House Dems want watchdog to probe Pruitt’s first-class flying

House Dems want watchdog to probe Pruitt’s first-class flying
© Greg Nash

Leading House Democrats want the Environmental Protection Agency’s (EPA) internal watchdog to look into EPA head Scott PruittEdward (Scott) Scott PruittEPA employees push 'bill of rights' to protect scientific integrity EPA's independent science board questions underpinnings of numerous agency rollbacks Overnight Energy: Rate of new endangered species listings falls | EPA approves use of 'cyanide bombs' to protect livestock | Watchdog says EPA didn't conduct required analyses MORE’s premium-class flights on the taxpayer’s dime.

Rep. Frank Pallone Jr.Frank Joseph PalloneOvernight Health Care — Presented by That's Medicaid — Deal on surprise medical bills faces obstacles | House GOP unveils rival drug pricing measure ahead of Pelosi vote | Justices to hear case over billions in ObamaCare payments Obstacles remain for deal on surprise medical bills This week: House impeachment inquiry hits crucial stretch MORE (N.J.), the Energy and Commerce Committee’s top Democrat, wrote to EPA Inspector General Arthur Elkins about the matter Wednesday.

Elkins is already investigating all of Pruitt’s official travel through 2017. But Pallone and two other top Democrats on the panel want to ensure that Elkins is probing recent revelations that Pruitt has flown first or business class repeatedly, and he has a “blanket exemption” to rules limiting premium-class flights by federal employees.

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“Administrator Pruitt’s many first-class flights around the country at taxpayers’ expense raise renewed concerns of secrecy and waste at the Trump EPA,” Pallone wrote along with Reps. Diana DeGetteDiana Louise DeGetteOvernight Energy: Critics question data behind new Trump water rule | Groups seek more time to comment on Trump environmental rollback | EPA under scrutiny over backlog of toxic waste cleanups Democrats demand plan as EPA hits largest backlog of toxic waste cleanups in 15 years Overnight Energy: Trump issues rule replacing Obama-era waterway protections | Pelosi slams new rule as 'an outrageous assault' | Trump water policy exposes sharp divides MORE (Colo.) and Paul TonkoPaul David TonkoOvernight Energy: Critics question data behind new Trump water rule | Groups seek more time to comment on Trump environmental rollback | EPA under scrutiny over backlog of toxic waste cleanups Democrats demand plan as EPA hits largest backlog of toxic waste cleanups in 15 years Overnight Energy: Republicans eye top spot on Natural Resources panel | GOP lawmakers push back on bill to make greener refrigerators, air conditioners | Green groups sue Trump over California fracking plans MORE (N.Y.).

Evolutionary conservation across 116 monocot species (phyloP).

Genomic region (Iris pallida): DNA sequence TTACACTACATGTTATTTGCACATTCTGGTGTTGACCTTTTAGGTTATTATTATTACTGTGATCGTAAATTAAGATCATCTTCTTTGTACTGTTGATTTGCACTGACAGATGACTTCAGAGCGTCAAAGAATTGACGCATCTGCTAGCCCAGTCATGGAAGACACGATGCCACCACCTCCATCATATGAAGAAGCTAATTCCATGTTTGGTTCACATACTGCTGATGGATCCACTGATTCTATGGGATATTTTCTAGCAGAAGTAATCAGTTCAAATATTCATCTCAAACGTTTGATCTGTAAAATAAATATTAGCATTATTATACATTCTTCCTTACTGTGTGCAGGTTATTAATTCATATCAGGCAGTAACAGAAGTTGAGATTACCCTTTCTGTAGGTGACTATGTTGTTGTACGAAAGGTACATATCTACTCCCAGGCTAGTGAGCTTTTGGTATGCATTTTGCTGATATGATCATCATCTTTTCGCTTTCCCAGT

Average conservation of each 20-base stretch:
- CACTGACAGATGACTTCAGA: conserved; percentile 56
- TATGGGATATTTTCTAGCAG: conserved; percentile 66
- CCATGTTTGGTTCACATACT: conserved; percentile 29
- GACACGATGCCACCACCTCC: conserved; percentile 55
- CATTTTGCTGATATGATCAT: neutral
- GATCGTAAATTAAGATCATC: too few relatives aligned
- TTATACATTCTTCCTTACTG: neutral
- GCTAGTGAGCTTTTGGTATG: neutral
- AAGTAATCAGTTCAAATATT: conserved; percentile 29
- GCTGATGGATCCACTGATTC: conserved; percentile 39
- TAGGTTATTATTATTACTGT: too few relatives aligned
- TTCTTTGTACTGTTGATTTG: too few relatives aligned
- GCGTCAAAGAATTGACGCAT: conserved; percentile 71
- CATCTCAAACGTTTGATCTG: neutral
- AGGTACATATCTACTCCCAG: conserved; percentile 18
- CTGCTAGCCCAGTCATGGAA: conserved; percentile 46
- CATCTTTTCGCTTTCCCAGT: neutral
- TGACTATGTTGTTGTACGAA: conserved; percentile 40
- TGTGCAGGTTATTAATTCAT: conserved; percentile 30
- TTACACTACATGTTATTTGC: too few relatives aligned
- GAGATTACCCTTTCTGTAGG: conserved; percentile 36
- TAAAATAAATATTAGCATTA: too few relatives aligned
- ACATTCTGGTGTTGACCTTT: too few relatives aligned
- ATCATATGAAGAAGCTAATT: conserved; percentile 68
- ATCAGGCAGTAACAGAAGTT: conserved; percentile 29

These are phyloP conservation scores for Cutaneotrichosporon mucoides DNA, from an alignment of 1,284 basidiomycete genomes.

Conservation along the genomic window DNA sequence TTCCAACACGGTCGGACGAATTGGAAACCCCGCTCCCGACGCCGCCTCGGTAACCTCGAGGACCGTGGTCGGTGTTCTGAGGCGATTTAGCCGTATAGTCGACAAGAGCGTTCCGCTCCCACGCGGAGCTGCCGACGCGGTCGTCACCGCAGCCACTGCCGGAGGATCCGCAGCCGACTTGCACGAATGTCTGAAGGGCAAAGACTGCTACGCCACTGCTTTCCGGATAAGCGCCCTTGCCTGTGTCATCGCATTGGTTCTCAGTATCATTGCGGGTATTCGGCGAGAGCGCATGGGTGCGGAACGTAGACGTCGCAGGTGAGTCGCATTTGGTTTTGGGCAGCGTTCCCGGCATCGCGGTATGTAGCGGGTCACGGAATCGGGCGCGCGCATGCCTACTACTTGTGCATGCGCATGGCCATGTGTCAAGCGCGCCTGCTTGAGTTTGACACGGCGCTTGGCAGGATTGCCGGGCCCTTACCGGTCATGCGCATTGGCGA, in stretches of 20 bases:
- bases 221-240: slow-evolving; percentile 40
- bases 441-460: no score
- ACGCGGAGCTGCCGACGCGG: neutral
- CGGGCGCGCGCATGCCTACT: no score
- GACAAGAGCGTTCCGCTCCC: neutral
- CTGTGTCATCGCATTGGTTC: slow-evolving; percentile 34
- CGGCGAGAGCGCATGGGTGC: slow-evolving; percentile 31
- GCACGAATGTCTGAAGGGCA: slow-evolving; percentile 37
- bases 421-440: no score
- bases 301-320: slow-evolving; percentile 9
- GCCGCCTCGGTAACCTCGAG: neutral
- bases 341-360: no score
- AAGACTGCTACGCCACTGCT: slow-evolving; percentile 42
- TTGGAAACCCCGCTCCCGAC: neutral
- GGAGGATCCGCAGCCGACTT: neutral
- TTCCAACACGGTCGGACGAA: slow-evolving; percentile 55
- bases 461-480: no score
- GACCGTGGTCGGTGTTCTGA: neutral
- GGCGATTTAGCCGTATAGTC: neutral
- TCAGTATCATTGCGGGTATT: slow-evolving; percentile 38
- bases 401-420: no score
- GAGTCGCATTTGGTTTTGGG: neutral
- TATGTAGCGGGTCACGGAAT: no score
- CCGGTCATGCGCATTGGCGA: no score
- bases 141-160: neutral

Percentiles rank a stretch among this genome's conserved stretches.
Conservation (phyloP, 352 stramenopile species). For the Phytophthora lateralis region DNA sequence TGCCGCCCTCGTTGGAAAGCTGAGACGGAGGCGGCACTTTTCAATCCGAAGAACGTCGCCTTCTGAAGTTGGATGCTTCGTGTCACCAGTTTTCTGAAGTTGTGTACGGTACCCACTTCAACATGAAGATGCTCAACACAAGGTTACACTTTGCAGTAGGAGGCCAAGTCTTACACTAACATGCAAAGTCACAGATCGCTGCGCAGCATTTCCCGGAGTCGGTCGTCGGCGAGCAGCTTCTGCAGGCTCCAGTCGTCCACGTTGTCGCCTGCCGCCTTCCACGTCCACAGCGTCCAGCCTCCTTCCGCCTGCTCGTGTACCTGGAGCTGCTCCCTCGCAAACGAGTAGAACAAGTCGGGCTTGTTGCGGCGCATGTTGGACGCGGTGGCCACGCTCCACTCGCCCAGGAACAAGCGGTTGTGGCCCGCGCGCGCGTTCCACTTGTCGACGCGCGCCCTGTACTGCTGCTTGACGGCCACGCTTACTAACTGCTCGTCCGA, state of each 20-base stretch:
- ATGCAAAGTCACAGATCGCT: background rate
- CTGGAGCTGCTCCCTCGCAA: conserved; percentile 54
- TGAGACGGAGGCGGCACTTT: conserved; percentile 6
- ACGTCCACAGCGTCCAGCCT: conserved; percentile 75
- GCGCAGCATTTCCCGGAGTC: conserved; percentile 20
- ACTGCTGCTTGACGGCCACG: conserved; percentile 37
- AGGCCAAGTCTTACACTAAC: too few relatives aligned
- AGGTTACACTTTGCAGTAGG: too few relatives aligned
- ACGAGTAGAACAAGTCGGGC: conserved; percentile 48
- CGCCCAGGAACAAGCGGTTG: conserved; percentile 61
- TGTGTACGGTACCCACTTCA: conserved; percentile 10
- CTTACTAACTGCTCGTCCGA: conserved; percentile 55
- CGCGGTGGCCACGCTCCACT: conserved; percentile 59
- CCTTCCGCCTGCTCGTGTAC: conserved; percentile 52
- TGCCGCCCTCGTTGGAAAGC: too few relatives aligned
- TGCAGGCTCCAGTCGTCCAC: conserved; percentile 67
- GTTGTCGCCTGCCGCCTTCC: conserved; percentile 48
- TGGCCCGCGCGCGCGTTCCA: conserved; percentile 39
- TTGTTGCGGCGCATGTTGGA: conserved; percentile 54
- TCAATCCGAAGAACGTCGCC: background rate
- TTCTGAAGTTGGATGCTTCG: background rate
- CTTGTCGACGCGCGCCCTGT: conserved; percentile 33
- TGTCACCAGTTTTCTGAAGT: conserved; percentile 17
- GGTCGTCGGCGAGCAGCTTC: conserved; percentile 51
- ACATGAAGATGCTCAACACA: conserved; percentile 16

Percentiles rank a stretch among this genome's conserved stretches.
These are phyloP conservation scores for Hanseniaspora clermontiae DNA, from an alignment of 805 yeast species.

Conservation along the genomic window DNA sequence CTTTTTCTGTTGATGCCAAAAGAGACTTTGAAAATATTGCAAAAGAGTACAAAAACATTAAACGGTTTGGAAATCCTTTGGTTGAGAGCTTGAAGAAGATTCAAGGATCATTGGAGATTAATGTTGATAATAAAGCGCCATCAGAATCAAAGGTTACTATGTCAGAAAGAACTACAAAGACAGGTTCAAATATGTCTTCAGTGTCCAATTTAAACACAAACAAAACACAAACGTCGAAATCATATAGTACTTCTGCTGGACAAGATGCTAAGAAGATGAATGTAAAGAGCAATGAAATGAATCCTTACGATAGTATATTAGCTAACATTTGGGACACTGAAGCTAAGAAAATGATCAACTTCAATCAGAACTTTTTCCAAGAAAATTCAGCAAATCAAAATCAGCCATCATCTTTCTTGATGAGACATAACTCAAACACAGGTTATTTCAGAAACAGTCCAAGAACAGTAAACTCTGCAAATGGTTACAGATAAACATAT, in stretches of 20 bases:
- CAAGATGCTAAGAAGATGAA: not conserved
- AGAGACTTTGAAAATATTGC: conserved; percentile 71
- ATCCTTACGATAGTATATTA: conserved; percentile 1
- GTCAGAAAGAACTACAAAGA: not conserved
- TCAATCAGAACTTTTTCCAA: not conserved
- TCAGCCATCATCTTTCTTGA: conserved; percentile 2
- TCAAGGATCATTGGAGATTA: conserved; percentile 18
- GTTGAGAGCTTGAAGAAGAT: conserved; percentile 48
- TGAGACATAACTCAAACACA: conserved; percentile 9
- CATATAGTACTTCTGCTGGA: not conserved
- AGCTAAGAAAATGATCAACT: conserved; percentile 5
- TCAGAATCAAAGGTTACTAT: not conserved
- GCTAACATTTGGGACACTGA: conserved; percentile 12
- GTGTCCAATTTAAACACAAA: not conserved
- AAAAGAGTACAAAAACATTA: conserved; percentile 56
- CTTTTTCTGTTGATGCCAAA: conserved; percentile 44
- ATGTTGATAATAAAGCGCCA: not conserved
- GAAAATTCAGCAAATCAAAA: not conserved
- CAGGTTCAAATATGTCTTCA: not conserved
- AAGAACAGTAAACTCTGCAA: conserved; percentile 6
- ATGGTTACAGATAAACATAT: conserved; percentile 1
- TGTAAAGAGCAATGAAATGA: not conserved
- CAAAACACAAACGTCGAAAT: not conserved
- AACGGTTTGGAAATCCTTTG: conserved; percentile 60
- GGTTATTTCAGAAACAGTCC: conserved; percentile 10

“In light of these recent reports, we would expect your ongoing review would determine whether Administrator Pruitt’s ‘blanket waiver’ for premium-class travel is in compliance with all applicable regulations, policies and procedures,” they wrote.

The Washington Post reported Sunday that Pruitt has spent thousands of dollars on premium-class flights. The EPA later said Pruitt has a “blanket exemption” to restrictions that usually preclude such flights on the taxpayers' dime.

Pruitt said the first-class flights are necessary for security reasons, and he isn’t involved in making the decisions.

“There have been instances, unfortunately, during my time as administrator, as I've flown ... of interaction that's not been the best,” he told New Hampshire TV station WMUR on Tuesday.

“We live in a very toxic environment politically, particularly around issues of the environment,” Pruitt told the New Hampshire Union Leader. “We’ve reached the point where there’s not much civility in the marketplace and it’s created, you know, it’s created some issues and the [security] detail, the level of protection is determined by the level of threat.”

Elkins’s office launched its probe into Pruitt’s travel last year at the behest of the same Democratic lawmakers, after EPA records showed that he frequently traveled to his home state of Oklahoma for official engagements and stayed there for weekends.